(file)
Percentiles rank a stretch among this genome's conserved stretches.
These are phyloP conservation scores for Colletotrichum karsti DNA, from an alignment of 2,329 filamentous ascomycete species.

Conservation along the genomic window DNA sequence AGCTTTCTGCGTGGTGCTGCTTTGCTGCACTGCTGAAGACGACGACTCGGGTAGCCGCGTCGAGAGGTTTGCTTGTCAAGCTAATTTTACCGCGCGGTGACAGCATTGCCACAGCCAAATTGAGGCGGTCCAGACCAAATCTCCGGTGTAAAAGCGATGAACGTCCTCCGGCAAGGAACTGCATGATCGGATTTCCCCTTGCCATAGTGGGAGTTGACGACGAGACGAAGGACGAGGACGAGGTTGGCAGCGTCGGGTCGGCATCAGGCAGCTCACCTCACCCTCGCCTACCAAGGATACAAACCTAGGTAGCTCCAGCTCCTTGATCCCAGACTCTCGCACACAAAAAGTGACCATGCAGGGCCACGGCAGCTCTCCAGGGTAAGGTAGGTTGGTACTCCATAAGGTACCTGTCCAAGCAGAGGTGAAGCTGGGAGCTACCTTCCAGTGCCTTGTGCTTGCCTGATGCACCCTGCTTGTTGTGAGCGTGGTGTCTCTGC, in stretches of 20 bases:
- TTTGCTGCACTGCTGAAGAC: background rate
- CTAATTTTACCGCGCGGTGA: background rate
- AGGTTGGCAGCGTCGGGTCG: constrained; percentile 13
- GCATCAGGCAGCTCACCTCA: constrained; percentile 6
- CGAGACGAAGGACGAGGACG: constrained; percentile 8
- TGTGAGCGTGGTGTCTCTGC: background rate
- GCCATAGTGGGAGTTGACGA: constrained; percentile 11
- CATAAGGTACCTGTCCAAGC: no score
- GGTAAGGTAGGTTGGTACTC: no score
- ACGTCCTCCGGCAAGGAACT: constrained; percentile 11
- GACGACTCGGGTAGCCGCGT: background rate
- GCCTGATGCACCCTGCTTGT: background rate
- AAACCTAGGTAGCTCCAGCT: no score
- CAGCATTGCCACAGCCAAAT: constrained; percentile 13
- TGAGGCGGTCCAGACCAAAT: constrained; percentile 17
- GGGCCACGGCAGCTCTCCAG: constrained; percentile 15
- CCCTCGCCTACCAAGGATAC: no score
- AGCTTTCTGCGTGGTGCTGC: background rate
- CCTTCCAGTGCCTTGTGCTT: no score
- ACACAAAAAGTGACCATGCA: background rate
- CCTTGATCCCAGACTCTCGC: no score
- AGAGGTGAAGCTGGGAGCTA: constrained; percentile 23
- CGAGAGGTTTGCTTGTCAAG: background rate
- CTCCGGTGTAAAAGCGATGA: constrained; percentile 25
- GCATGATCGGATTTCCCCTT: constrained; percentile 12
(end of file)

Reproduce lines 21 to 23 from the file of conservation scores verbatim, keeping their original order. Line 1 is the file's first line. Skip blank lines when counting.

- AGCTTTCTGCGTGGTGCTGC: background rate
- CCTTCCAGTGCCTTGTGCTT: no score
- ACACAAAAAGTGACCATGCA: background rate